Scuttled by the US Navy in 2006 the Oriskany is the largest object intentionally deployed as an artificial reef, and the first aircraft carrier sunk since WWII. She has an impressive length of 911 feet, a massive breadth of 148 feet, and a height of 151 feet with 17 decks.
Eight decks on the island structure above the flight deck alone. She rests on the seabed at 212 feet but rises to within 80 feet of the surface. This puts her within the range of almost any level of diver training. Though storms have taken their toll on her since her sinking, due to her size, shape, and structure she attracts a diverse array of marine life with many species being unique to her that are not seen anywhere else in the Northern Gulf.
Sitting 23 nautical miles to the South East of Pensacola Pass she is bathed by clear water from the nearby Desoto Canyon and is known to have impressive visibility that often reaches over 100 feet laterally. She is one of the most popular dives in the world and listed as number five on the dive sites for the Florida Panhandle Shipwreck Trail. Every diver should put this site on their must do list.
This is a 166 foot long retired offshore oil field utility vessel that was sunk in 1993 specifically for an artificial reef roughly 12.5 nautical miles offshore from Pensacola Pass.
She still sits upright and has several places to safely swim through the open areas of the wreck. Sitting in 100 feet of water her wheel house rises to only 60 feet and makes this a great multi-level dive to get plenty of dive time on when using a dive computer.
Big schools of Amberjack and Spade Fish frequent the wreck and are often seen swimming through the open wheelhouse windows and doors. The Pete Tide II is dive site number three on the Panhandle Shipwreck Trail.
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The second site on the Florida Panhandle Shipwreck Trail and possibly the best dive on the Florida Gulf Coast. The Freighter San Pablo is locally known as the “Russian Freighter” due to her mysterious sinking off the Pensacola Coast during WWII.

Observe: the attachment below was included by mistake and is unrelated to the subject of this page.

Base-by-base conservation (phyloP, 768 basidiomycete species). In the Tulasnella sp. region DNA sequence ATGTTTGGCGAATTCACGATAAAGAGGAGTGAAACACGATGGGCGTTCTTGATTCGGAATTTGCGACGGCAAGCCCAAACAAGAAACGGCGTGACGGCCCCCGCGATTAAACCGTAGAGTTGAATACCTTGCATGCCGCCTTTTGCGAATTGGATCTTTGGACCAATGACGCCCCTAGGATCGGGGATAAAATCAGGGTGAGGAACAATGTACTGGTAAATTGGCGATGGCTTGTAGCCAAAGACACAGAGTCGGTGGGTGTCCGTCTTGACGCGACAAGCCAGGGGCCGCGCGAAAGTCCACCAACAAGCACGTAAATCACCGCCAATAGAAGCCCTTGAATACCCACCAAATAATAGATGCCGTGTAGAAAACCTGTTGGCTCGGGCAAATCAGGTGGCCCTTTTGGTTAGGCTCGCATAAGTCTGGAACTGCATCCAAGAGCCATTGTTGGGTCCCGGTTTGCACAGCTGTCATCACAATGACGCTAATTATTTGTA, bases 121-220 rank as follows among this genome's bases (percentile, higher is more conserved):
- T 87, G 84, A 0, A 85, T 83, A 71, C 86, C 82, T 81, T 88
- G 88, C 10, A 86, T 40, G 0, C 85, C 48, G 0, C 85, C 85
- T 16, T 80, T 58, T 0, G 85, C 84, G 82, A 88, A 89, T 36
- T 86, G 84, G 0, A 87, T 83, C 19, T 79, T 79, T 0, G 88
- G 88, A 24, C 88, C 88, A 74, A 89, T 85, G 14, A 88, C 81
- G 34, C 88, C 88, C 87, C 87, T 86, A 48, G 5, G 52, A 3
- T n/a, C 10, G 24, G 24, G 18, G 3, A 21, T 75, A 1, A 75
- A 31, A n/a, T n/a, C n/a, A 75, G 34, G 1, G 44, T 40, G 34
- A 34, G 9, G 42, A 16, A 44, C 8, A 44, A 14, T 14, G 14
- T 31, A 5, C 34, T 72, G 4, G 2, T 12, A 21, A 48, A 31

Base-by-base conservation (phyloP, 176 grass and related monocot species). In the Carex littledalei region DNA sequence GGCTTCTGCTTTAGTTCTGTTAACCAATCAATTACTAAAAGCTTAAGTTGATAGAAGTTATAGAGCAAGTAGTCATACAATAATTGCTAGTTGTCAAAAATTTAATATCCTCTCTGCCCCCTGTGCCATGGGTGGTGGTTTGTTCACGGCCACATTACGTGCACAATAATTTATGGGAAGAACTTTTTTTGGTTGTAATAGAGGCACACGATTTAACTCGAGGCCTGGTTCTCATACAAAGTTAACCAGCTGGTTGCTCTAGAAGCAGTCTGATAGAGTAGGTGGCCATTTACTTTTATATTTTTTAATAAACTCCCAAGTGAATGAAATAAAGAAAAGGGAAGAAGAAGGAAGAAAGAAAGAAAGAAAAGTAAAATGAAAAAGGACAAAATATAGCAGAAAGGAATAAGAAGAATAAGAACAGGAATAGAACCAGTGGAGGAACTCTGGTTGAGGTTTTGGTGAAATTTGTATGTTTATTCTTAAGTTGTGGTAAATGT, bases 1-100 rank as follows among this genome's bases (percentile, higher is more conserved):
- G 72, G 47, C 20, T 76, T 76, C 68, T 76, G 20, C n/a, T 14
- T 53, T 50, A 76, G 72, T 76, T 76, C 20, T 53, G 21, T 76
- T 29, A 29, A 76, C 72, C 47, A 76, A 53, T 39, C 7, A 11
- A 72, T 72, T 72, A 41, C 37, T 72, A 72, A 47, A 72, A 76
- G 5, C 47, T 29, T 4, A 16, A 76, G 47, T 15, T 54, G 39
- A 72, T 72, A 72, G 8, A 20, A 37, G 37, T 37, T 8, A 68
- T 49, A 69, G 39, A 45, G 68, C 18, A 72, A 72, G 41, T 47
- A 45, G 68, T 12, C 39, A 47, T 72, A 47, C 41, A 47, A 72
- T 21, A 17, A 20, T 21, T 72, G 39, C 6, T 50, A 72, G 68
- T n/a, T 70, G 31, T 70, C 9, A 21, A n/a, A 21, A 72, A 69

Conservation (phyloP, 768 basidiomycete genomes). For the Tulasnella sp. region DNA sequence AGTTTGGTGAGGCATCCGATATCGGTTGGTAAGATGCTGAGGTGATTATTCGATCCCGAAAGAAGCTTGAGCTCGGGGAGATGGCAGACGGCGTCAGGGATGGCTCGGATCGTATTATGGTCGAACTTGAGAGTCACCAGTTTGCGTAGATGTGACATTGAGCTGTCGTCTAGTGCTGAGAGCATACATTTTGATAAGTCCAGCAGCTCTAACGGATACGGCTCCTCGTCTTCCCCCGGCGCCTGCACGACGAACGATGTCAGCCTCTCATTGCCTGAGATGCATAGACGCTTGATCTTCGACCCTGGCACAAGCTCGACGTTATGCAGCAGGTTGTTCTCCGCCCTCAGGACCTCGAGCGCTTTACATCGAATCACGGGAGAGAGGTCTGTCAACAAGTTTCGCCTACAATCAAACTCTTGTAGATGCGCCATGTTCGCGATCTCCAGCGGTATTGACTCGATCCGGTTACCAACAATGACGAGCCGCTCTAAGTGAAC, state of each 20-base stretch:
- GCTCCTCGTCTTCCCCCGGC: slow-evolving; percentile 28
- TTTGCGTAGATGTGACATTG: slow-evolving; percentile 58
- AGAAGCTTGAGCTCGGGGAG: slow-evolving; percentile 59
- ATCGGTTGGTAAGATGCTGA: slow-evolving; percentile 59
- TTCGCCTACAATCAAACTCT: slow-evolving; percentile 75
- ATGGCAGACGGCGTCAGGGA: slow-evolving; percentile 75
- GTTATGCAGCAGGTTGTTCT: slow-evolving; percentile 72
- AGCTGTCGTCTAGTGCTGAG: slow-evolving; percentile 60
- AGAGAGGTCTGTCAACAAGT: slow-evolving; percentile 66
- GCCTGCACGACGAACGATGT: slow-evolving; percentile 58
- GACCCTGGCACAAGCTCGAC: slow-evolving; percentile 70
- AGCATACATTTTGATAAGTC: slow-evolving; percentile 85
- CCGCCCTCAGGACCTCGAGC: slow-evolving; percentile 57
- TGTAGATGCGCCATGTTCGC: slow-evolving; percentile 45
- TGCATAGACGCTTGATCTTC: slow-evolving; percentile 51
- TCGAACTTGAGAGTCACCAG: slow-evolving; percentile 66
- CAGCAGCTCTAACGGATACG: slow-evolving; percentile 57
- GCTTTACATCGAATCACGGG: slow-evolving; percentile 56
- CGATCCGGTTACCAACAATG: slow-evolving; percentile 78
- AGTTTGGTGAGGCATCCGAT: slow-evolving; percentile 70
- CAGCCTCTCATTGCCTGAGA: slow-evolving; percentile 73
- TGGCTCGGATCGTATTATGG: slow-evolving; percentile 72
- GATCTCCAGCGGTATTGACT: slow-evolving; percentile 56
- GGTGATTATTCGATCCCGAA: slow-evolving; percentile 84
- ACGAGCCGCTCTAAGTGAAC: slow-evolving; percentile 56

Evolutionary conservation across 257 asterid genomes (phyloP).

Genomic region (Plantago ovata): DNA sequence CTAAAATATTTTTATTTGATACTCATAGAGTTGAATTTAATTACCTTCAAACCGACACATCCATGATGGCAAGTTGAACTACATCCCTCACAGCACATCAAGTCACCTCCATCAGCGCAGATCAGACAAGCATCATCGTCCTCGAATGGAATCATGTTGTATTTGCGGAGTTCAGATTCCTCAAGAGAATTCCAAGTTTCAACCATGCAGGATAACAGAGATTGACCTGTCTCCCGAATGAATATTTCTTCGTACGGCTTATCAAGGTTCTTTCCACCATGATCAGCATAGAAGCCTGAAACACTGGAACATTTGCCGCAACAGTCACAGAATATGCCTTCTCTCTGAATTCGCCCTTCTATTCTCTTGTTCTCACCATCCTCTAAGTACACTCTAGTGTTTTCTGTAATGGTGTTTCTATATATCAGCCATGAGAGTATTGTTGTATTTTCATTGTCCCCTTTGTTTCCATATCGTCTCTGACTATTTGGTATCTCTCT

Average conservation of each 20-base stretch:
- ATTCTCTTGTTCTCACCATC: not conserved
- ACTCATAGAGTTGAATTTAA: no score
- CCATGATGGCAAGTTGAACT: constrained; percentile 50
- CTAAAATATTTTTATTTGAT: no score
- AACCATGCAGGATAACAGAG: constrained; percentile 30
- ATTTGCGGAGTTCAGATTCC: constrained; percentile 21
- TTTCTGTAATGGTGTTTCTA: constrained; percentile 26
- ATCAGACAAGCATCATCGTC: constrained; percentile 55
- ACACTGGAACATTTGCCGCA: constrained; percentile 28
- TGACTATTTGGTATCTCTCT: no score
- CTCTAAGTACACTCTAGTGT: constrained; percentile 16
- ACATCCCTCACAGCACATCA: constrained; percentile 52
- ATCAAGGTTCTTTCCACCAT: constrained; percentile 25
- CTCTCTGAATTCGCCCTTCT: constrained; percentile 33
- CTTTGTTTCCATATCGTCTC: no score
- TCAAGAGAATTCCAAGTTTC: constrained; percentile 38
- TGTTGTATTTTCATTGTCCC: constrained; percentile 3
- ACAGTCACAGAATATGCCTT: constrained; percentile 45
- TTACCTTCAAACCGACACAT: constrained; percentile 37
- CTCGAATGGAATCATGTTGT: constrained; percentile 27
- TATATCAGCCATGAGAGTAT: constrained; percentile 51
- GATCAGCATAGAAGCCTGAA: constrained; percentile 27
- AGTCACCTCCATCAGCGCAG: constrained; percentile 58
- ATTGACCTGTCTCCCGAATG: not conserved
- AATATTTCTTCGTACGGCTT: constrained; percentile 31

Her true fate only became known when her full story was disclosed as she was selected to be placed on the Shipwreck Trail. American agents working to develop a “missile” vessel to sink Japanese ships in their own harbors sank the freighter with a radio-controlled boat carrying over 3,000 lbs. of explosives. Her wreckage is scattered across the seafloor at a depth of 80 feet where divers can explore her three main boilers, refrigeration coils, and huge sections of twisted metal structures from the 315 foot long vessel.
She is home to a wide range of species of fish and often visibility is only limited due to the sheer number of fish in the water surrounding the shipwreck. At only 9 nautical miles from the Pensacola Pass, she is a great dive site for an Inshore Trip.
Captain Joe Patti was known in Pensacola for his fishing fleet and seafood market. Still one of the most popular tourist attractions, Joe Patti Seafood still attracts people from all over the world for fresh seafood. T
he barge was sunk by grandson Frank Patti and became a community memorial project with the addition of memorial plaques for many of the prominent businesses and people from the Pensacola area. Stainless steel cutouts of the Blue Angles, Pensacola Beach Sign and water tower,
Flora Bama Lounge and plenty of other interesting cutouts of fish and local marine animals. Of course the most prominent feature is the diving helmet for Viking Diving located at the center of the barge along the side behind the Blue Angels.
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3009 Barancas Avenue
Pensacola, FL 32507
Passionate and dedicated, we love what we do! With more than twenty years under our belt, we are confident that you will enjoy any of our variety of excursions. Come out on the water with Captaion Ron and the Viking Diving crew!
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